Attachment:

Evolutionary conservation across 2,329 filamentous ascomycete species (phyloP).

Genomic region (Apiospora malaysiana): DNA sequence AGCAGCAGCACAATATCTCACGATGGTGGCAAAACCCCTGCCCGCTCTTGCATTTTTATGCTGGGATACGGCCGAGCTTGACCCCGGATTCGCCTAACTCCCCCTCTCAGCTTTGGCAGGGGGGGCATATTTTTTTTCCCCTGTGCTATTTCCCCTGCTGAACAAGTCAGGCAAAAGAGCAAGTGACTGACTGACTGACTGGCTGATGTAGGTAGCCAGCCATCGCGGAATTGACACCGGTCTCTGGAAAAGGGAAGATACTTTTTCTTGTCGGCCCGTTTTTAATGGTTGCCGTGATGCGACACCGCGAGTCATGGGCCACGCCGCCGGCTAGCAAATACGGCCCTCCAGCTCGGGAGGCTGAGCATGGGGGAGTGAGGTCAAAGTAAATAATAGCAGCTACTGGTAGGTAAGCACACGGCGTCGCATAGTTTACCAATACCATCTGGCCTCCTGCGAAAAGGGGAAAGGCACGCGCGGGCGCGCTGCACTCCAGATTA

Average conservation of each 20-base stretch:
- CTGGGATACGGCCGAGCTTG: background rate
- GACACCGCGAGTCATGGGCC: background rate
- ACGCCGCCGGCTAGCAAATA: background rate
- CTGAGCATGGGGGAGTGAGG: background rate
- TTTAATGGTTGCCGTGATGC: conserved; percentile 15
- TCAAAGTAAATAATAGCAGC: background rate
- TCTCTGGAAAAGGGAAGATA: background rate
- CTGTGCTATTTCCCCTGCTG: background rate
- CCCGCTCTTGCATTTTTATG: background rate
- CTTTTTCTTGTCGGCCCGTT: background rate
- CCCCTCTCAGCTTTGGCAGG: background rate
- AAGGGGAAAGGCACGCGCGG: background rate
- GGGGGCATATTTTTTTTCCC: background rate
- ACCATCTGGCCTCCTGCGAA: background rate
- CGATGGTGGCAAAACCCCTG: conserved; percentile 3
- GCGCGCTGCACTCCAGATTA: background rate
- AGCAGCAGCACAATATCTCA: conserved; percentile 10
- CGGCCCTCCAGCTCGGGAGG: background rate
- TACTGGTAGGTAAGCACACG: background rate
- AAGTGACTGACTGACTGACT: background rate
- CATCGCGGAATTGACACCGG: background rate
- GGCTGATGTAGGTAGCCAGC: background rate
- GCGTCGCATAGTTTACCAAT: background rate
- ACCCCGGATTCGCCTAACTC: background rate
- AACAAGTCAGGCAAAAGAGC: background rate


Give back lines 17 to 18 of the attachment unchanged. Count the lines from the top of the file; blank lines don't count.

- ACCATCTGGCCTCCTGCGAA: background rate
- CGATGGTGGCAAAACCCCTG: conserved; percentile 3